xml:space="preserve">
xml:space="preserve">
Advertisement

Baltimore waiting on coronavirus tests as it aims to open Pimlico drive-thru site by end of the week

A coronavirus testing site at Pimlico Race Course could be open by the end of the week, Baltimore officials said Tuesday.

The site, constructed in the race track’s parking lot by the Maryland National Guard, is ready and open, Mayor Bernard C. “Jack” Young said, but the city is still awaiting tests, he said.

Advertisement

Letitia Dzirasa, the city’s Health Commissioner, said the Maryland Department of Health is expected to provide tests.

“We’re hoping to launch by the end of this week,” she said.

Advertisement

The race track property, which Young visited during construction, was selected because of its accessibility, Young said last week. Once the tests have arrived, community-based screening will be done, but only for those with orders from a health care provider and an appointment.

Owned by The Stronach Group, the track is home to the historic Preakness Stakes, the second leg of racing’s Triple Crown. This year’s race has been postponed from May because of the pandemic, and has not been rescheduled. Last week, however, the Stronach Group announced that the annual Preakness InfieldFest concert would not be held in 2020 — regardless of when the 145th Preakness race is run.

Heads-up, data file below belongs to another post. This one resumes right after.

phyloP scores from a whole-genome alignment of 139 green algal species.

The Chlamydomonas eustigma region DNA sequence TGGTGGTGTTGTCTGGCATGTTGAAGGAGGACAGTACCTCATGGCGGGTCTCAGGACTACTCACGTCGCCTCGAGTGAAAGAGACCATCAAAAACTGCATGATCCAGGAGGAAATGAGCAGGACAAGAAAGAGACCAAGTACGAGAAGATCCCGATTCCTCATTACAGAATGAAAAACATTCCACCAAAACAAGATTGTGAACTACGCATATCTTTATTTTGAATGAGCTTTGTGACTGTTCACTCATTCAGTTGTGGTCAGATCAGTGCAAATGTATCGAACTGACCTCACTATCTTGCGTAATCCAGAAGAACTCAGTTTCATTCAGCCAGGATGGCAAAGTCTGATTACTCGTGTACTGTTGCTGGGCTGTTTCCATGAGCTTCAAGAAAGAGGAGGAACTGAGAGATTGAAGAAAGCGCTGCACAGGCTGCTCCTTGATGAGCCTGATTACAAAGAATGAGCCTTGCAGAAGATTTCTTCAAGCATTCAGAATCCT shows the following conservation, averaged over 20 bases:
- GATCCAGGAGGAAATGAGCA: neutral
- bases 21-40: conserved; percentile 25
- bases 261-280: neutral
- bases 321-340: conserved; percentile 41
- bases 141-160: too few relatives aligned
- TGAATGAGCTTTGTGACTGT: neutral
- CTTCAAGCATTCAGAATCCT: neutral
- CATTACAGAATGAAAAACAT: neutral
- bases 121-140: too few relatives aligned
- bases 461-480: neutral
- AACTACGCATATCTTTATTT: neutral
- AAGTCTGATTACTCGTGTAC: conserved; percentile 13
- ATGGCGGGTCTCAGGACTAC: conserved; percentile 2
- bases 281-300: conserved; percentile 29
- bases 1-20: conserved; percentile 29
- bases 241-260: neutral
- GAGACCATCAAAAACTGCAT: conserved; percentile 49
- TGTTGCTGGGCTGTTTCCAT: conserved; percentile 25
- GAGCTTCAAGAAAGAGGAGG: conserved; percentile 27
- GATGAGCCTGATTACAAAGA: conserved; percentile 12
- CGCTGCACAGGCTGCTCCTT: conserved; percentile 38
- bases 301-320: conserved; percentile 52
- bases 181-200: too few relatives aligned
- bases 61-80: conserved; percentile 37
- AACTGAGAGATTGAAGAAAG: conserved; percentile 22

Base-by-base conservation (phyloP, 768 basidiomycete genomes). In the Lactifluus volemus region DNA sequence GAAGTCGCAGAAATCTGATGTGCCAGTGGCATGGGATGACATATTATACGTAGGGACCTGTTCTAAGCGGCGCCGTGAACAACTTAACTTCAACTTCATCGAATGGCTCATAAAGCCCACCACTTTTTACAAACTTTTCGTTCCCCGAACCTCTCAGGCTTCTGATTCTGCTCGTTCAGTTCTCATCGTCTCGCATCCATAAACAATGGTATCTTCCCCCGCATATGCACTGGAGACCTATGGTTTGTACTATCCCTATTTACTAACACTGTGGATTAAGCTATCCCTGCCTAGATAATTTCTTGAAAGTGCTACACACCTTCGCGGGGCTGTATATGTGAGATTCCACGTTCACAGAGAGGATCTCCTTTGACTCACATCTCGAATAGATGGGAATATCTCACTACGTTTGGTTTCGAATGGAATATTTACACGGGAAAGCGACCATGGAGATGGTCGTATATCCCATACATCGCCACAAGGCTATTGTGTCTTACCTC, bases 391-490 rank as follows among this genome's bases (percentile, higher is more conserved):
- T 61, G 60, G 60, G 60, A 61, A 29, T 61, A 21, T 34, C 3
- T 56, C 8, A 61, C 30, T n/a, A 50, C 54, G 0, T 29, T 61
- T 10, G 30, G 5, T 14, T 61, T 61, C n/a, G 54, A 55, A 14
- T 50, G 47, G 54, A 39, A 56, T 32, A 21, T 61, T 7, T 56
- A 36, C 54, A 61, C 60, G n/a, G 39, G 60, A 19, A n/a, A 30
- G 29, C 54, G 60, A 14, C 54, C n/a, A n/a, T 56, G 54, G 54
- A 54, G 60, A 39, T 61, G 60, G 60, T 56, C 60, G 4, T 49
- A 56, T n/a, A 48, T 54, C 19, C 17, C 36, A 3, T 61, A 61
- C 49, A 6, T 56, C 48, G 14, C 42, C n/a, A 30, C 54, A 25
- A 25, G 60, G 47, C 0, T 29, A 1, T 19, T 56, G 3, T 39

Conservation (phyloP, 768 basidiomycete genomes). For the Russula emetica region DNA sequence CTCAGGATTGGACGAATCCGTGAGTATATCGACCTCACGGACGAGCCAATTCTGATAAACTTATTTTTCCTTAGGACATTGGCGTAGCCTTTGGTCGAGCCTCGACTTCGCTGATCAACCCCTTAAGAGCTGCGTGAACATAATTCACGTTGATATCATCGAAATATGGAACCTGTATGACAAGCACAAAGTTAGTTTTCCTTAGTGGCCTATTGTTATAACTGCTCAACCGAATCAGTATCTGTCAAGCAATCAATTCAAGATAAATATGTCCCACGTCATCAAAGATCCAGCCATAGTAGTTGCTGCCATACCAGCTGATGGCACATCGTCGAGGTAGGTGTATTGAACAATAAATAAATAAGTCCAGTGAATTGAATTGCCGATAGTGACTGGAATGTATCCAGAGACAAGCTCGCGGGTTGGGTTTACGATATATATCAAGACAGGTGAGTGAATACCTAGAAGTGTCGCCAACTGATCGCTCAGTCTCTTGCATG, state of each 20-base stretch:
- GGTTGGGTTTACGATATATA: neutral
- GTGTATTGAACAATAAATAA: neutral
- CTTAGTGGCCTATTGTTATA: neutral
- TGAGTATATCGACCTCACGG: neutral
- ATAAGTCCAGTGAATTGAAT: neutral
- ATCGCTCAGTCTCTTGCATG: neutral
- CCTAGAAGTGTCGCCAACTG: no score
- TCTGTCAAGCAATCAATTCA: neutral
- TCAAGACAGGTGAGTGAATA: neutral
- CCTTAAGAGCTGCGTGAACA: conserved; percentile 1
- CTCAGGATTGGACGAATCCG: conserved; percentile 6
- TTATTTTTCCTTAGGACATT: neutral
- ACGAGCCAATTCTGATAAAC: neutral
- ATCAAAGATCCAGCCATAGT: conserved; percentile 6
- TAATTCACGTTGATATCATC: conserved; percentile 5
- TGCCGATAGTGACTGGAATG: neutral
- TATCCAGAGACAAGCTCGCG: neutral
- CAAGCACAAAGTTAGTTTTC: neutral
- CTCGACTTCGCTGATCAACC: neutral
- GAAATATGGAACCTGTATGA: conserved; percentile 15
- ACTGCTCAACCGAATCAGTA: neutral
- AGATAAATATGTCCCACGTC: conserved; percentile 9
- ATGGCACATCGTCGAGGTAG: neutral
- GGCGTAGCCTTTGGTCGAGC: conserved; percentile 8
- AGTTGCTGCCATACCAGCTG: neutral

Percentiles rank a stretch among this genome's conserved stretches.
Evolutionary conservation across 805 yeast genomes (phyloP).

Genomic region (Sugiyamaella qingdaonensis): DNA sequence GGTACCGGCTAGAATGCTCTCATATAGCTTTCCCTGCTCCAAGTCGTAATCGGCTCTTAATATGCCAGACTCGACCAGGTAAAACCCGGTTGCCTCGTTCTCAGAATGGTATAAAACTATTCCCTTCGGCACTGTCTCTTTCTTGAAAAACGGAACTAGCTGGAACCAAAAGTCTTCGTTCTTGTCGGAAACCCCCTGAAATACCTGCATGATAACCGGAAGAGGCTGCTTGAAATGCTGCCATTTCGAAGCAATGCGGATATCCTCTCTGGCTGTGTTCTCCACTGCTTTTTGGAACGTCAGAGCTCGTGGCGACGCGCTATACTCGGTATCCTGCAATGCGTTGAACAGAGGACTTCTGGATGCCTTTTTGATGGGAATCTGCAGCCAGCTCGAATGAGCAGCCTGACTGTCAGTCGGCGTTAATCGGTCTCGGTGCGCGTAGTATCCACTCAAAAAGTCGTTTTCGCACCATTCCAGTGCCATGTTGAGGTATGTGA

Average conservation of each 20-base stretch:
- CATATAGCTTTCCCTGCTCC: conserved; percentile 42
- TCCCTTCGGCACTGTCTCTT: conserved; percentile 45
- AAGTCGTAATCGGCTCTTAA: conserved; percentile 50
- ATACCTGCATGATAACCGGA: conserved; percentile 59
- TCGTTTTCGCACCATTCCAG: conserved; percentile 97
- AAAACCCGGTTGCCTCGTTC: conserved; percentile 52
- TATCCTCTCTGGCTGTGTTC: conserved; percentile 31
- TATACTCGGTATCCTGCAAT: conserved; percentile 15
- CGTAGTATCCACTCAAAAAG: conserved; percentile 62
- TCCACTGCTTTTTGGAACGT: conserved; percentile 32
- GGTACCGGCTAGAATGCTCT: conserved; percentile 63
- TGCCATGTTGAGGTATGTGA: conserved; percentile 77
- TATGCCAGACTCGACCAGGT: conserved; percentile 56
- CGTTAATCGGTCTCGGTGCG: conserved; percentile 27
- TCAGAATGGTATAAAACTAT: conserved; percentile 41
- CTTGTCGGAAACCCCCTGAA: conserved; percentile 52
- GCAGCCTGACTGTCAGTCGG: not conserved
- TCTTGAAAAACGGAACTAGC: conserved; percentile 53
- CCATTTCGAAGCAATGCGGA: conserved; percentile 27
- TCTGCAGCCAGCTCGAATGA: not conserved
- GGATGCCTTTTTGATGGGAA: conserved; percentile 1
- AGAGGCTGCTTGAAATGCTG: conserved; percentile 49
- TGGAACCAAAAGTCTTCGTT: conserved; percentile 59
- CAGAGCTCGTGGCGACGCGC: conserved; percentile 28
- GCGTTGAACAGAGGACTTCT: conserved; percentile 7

First confirmed in Baltimore on March 15, the new coronavirus has killed 103 Marylanders and sickened at least another 4,371 as of Tuesday.

The availability of tests in Maryland and across the nation remains limited, but the state has opened several drive-thru testing sites at Motor Vehicle Administration emissions stations in Bel Air, Glen Burnie and Waldorf. Another opened at FedEx Field in Landover.

Charles Svehla, assistant chief of operations for the Baltimore Fire Department and the city’s emergency manager, said Tuesday several other testing sites in Baltimore are being evaluated and could “pop up” in the next “week or so.” Young declined to elaborate on where those sites were.

State protocol calls for testing of hospitalized patients with symptoms, and symptomatic people outside the hospital who are considered high risk, including those in nursing homes, in long-term care facilities or who have underlying health conditions. Medical personnel and first responders with symptoms also are being tested.

Those with mild symptoms of COVID-19 are encouraged to notify their doctor but isolate themselves and self-treat at home unless they start having trouble breathing.

Recommended on Baltimore Sun

Advertisement
Advertisement
Advertisement